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Rhapsody on an Impact Event: Mercury’s Rachmaninoff Crater

The peak-ringed interior of Mercury’s Rachmaninoff crater

Rachmaninoff is a spectacular double-ring basin on Mercury, and this color view is one of the highest resolution color image sets acquired of the basin’s floor. Visible around the edges of the frame is a circle of mountains that make up Rachmaninoff’s peak ring structure. The color of the basin’s floor inside the peak-ring differs from the darker material outside of it, and contains concentric troughs formed by extension (pulling apart) of the surface, likely as the molten surface solidified and cooled in the wake of the initial impact event.

This image was acquired as a high-resolution targeted color observation by MESSENGER on July 31, 2012. See a wider-angle view of the 140-km-wide Rachmaninoff crater here.

Credit: NASA/Johns Hopkins University Applied Physics Laboratory/Carnegie Institution of Washington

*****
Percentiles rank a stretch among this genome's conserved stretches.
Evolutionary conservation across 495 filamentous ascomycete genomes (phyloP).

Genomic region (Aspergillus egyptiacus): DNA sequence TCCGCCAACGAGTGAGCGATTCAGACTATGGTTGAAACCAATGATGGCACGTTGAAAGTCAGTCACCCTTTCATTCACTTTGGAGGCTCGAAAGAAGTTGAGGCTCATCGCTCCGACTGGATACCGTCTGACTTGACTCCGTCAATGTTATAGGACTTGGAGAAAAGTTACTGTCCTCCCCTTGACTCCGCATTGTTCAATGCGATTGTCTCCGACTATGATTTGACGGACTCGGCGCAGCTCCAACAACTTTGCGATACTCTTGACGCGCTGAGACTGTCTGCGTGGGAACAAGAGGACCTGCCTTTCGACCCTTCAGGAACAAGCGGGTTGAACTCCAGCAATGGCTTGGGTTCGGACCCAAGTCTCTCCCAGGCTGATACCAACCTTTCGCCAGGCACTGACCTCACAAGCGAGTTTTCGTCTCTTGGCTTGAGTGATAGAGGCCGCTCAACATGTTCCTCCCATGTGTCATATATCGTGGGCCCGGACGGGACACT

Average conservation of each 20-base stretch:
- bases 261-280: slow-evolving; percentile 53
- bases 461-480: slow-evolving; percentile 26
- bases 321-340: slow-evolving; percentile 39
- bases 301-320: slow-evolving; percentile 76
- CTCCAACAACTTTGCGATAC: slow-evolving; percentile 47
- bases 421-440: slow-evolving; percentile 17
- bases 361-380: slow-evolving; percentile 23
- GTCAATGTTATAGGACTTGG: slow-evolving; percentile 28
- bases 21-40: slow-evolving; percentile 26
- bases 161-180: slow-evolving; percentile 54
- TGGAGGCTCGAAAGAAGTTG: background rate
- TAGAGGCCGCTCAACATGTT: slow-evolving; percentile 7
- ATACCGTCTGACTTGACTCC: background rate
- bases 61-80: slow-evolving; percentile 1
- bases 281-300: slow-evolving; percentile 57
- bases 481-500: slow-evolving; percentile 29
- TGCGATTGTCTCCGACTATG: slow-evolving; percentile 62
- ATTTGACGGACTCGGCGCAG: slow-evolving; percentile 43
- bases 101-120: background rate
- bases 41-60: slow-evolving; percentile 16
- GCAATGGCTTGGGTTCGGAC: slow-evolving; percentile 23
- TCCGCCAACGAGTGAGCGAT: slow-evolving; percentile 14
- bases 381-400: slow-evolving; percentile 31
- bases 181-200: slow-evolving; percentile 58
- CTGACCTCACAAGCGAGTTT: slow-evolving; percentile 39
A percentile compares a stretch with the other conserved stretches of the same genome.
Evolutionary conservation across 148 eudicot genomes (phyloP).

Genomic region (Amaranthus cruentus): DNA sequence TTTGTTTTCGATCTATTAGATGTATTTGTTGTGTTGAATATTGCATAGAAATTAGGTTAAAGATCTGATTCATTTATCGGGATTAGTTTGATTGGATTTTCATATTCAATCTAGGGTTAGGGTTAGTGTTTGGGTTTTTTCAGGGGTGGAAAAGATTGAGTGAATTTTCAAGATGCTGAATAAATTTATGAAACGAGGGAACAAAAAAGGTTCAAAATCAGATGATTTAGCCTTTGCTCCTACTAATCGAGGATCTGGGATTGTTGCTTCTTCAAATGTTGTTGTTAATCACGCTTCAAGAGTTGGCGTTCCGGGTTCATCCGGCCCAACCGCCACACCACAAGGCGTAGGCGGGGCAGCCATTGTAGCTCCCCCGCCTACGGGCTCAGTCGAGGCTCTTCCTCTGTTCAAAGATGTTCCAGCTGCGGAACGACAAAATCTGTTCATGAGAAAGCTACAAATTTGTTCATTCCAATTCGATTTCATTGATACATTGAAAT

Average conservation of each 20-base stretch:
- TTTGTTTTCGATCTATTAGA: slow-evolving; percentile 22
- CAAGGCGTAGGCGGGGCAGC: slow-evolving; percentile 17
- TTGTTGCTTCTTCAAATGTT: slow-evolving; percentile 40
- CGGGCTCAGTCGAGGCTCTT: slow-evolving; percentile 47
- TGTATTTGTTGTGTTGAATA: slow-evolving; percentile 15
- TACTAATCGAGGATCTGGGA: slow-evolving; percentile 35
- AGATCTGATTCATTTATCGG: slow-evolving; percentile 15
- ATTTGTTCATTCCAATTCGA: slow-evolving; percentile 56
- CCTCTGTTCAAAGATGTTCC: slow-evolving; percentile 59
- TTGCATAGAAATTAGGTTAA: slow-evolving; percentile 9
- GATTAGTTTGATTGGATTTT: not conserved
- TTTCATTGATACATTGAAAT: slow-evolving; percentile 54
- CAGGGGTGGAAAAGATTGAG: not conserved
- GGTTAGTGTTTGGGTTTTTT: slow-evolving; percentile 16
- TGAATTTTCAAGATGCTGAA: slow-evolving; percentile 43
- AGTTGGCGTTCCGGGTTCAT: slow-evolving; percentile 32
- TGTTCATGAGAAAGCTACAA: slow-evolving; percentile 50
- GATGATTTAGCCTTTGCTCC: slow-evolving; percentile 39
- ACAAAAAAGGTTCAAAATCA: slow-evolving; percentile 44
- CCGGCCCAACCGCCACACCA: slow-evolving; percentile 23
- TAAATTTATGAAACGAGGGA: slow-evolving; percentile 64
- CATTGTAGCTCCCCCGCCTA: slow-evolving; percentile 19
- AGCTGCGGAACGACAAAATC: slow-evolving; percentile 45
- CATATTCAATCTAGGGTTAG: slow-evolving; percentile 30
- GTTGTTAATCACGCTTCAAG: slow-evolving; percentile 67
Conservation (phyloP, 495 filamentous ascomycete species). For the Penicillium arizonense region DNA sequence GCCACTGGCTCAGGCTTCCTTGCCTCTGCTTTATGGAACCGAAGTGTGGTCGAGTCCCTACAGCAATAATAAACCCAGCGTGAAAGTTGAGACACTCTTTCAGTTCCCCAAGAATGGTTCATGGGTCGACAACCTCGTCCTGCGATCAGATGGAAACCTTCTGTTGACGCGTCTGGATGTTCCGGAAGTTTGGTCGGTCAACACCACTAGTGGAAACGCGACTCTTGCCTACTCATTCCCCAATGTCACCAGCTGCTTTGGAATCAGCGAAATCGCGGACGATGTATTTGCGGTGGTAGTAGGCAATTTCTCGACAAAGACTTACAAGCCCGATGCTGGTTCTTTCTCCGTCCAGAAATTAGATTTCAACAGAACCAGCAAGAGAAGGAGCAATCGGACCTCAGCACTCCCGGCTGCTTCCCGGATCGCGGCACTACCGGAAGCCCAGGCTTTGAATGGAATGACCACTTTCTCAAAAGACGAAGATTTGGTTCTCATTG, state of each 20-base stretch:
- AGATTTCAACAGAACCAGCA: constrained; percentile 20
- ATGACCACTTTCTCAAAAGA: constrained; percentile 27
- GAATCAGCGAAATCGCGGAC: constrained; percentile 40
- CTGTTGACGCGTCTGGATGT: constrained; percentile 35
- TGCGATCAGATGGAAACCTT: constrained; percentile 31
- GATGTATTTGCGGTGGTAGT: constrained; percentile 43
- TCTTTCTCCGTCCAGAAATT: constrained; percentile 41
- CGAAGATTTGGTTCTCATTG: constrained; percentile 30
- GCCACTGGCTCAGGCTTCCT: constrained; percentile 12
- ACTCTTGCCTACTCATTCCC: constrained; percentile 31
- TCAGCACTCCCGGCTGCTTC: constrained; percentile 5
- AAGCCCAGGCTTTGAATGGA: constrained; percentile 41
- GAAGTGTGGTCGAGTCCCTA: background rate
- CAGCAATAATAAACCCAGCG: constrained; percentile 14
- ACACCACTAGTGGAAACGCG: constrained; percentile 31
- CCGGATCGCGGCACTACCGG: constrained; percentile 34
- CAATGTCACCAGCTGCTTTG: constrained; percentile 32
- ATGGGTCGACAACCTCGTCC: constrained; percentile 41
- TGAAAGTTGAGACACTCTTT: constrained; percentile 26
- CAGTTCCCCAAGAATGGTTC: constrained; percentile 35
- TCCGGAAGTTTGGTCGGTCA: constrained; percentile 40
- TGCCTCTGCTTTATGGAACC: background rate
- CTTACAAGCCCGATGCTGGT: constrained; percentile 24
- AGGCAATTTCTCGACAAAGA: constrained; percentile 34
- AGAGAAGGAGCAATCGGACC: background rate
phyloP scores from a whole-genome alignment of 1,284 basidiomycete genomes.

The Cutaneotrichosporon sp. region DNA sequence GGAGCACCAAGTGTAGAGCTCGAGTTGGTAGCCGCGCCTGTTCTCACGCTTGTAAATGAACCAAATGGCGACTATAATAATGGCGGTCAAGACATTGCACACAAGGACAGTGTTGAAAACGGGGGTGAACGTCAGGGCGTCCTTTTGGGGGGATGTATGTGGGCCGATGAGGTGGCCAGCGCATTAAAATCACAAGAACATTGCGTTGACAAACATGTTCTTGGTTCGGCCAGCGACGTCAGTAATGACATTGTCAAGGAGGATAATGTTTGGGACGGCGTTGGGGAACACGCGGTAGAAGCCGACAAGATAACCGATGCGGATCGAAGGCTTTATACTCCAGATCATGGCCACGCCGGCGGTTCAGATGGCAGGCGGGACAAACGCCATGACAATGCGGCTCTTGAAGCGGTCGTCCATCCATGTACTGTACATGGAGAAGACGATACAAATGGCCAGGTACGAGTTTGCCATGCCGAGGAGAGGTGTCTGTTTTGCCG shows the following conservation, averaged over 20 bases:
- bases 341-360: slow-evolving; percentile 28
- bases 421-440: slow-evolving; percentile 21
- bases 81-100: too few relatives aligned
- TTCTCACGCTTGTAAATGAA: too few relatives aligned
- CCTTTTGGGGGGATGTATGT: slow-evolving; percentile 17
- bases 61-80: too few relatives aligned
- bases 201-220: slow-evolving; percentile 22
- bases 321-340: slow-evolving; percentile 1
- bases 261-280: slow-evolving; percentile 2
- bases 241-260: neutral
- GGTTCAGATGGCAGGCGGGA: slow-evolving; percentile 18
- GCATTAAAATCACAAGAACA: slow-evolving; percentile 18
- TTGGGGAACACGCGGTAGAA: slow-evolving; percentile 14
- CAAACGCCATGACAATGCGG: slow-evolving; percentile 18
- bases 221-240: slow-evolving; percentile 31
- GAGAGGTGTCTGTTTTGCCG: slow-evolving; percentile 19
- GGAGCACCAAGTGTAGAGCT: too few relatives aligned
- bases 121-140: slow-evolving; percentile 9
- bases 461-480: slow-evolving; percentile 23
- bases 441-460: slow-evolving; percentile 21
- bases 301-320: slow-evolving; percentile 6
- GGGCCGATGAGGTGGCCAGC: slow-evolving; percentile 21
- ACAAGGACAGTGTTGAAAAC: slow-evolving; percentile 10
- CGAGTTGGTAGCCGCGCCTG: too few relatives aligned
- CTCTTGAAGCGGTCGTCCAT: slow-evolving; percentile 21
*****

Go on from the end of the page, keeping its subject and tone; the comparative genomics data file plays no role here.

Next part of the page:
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About Jason Major

Jason is a Rhode Island-based graphic designer, photographer, nature lover, space exploration fanatic, and coffee addict. In no particular order.

Posted on September 17, 2012, in Mercury and tagged , , , , , , , . Bookmark the permalink. 3 Comments.

  1. The grammar nazis out here are cringing over your headline.
    Also, next time you post an article on a dark background, could you please use a light-coloured font?
    Thank you.

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  2. I hear they have also found ice at the poles of Mercury. So strange when you think of how close mercury is to the sun

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